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ELVIS PRESLEY :: Blog

Scotty Moore Papers and Elvis Presley at the Library and Archives

Tuesday, January 8: 4 p.m.
Posted by Jennie Thomas
Image of Elvis Presley, Scotty Moore, Bill Black and DJ Fontana from the Scotty Moore Papers

To celebrate what would have been Elvis Presley’s 78th birthday on January 8, 2013, the Library and Archives is highlighting some of its collections related to the undisputed King of Rock and Roll. These collections include books; magazines, journals, and fanzines; article clippings; handbills, album flats, and posters; photographs and slides; correspondence; record executive artist files; financial records; and commercial audio and video recordings. Of particular note among these is the Scotty Moore Papers.

Scotty Moore participated in the historic early sessions at Sun Records that arguably marked the birth of rock and roll. Moore led a group called the Starlite Wranglers before Sun founder Sam Phillips teamed him up with Elvis Presley – a relationship that would continue from 1954 to 1958. Moore’s early background was in jazz and country, and he put these influences to use by counterpointing Presley’s vocals with melodic guitar solos that helped launch the rockabilly revolution. In addition to working as an engineer and session musician, he played on many of Presley’s Nashville sessions at RCA’s Studio B. Moore, bassist Bill Black and drummer D.J. Fontana served as Presley’s band onstage and on record until March 1958, when ...


continue Categories: Hall of Fame, Inductee, Library and Archives

Songs That Shaped Rock and Roll: "That's All Right"

Monday, January 7: 5 p.m.
Posted by Rock Hall
Elvis Presley's That's All Right is one of the Songs That Shaped Rock and Roll

Tuesday, January 8, 2013 would have been Elvis Presley's 78th birthday. Presley was among the first ever inductees into the Rock and Roll Hall of Fame in 1986, an honor befitting his standing as the undisputed King of Rock and Roll. Presely rose from humble beginnings to launch a musical revolution, helping guide the trajectory of the rock and roll genre for deacades. But is "That's All Right" where the legend of Elvis began? What's certain is that "That's All Right" was Elvis Presley's first commercially released recording. He had previously made two private recordings, whose four songs give absolutely no hint of what was to come. Neither did two additional songs Presley tried before "That's All Right" during a faithful July 5, 1954, recording session. That Presley was recording at all is a tribute to Sam Phillips. Phillips' Memphis Recording Service was where Presley had cut his private acetate records and where he would sometimes hang out, trying to find an opening in the music business. Phillips contacted Presley after receiving a song demo he thought might suit the shy teenager. It didn't, but Phillips persevered. He called for the July 5 ...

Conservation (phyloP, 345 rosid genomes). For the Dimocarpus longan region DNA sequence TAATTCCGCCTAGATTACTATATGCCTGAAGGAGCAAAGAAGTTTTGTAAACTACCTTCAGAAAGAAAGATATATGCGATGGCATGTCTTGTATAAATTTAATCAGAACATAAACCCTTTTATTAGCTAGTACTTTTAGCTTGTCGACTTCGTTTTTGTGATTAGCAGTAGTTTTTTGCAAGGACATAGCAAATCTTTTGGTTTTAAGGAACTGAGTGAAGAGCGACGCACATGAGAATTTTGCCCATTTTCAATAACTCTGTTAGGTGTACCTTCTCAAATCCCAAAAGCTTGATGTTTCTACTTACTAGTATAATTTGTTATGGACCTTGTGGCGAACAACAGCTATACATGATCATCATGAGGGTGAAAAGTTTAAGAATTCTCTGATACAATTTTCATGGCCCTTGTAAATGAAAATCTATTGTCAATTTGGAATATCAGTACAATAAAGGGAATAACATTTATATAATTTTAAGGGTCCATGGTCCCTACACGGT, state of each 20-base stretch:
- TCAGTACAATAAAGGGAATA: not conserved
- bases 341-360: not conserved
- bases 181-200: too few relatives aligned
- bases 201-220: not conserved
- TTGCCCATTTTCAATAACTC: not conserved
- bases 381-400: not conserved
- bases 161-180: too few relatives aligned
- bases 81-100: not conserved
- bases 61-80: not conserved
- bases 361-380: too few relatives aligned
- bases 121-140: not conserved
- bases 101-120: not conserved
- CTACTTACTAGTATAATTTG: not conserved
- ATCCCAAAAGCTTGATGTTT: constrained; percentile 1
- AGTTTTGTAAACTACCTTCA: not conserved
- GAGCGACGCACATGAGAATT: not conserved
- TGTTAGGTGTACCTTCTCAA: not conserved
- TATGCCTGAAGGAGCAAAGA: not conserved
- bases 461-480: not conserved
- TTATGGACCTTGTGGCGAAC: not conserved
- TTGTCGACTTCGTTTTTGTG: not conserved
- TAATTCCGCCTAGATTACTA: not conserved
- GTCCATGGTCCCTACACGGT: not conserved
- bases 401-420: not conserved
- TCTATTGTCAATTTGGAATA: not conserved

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Video: Elvis Presley Exhibit at the Rock Hall

Monday, January 7: 4 p.m.
Posted by Rock Hall
Elvis Presley's "King of Spades" jumpsuit is among the items in the Rock Hall's Elvis exhibit

In 1974, Elvis Presley returned to his adopted hometown and the city that gave him his start: Memphis, Tennessee. More than two decades after his first recordings at Sam Phillips' Memphis Recording Service, Presley performed five sold-out shows, the fifth and last of which was recorded and released as Elvis Recorded Live on Stage in Memphis by RCA. In this video, curatorial director Howard Kramer shares the stories behind some of the artifacts in the Rock and Roll Hall of Fame and Museum's Elvis Presley exhibit in Cleveland, Ohio, including the "King of Spades" jumpsuit Presley wore and the handwritten setlist he penned for that memorable performance.

To learn more, visit the Rock and Roll Hall of Fame and Museum on Tuesday, January 8, 2013 – what would've been Elvis Presley's 78th birthday – when curatorial director Howard Kramer will lead a special "Gallery Talk," sharing stories behind some of the rare Presley artifacts on exhibit at the Museum. Click here for more info!


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Rock and Roll vs. Censorship

Thursday, August 23: 9 a.m.
The original version of the Beatles' Yesterday and Today was withdrawn from stores in 1966

Given the recent fervor over Russian feminist punk rock collective Pussy Riot's arrest and subsequent sentencing and incarceration after staging a performance art protest in a Russian Orthodox cathedral, the Rock Hall started thinking about how censorship has always been a hot button issue in rock and roll. What’s happening in Russia now is not terribly far removed from repressive reactions to the emergence of rock and roll in the 1950s, and reactions to various other manifestations of the artform throughout its history.

Pussy Riot member Yekaterina Samutsevich said this in her closing statement at the group’s trial: “On the one hand, we expect a guilty verdict. Compared to the judicial machine, we are nobodies, and we have lost. On the other hand, we have won. The whole world now sees that the criminal case against us has been fabricated. The system cannot conceal the repressive nature of this trial.”

The National Coalition Against Censorship (with thanks to Eric Nuzum) notes these milestones in the infamous history of music censorship. Many of these milestones are covered in the Museum’s Don’t Knock the Rock exhibit, a video-driven exhibit about the protests against rock and roll ...